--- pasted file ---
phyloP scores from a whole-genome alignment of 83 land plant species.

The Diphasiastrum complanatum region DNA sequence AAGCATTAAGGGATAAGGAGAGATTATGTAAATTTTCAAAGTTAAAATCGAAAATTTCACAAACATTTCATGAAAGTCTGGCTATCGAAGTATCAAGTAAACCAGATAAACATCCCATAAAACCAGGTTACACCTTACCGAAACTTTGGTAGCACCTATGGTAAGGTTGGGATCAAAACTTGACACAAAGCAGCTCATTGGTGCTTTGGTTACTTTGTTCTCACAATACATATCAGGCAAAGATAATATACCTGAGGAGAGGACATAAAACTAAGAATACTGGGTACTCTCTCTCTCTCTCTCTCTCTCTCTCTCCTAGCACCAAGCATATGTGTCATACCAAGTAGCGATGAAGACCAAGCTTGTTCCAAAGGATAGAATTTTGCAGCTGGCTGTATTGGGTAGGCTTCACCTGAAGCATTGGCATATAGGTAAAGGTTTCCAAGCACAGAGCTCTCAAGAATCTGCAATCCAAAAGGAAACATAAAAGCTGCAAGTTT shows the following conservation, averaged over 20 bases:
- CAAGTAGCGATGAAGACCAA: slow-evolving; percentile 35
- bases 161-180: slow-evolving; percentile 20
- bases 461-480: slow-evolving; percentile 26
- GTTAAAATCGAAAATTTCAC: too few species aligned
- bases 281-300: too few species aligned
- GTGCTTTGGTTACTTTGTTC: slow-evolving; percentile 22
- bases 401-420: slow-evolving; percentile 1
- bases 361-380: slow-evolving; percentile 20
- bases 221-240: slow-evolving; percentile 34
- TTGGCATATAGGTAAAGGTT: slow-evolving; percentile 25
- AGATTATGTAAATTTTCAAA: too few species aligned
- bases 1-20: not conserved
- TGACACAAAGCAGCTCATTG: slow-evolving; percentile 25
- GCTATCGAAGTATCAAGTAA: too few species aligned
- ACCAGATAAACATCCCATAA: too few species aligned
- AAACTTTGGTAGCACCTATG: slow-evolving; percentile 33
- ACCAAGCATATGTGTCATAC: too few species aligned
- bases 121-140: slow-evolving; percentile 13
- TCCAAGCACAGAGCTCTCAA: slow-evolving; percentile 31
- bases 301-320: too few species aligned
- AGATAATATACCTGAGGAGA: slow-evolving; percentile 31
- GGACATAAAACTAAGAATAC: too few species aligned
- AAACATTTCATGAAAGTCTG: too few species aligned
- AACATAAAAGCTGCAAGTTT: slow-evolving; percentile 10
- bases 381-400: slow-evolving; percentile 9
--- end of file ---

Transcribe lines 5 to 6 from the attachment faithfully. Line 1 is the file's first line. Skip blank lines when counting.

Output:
- bases 461-480: slow-evolving; percentile 26
- GTTAAAATCGAAAATTTCAC: too few species aligned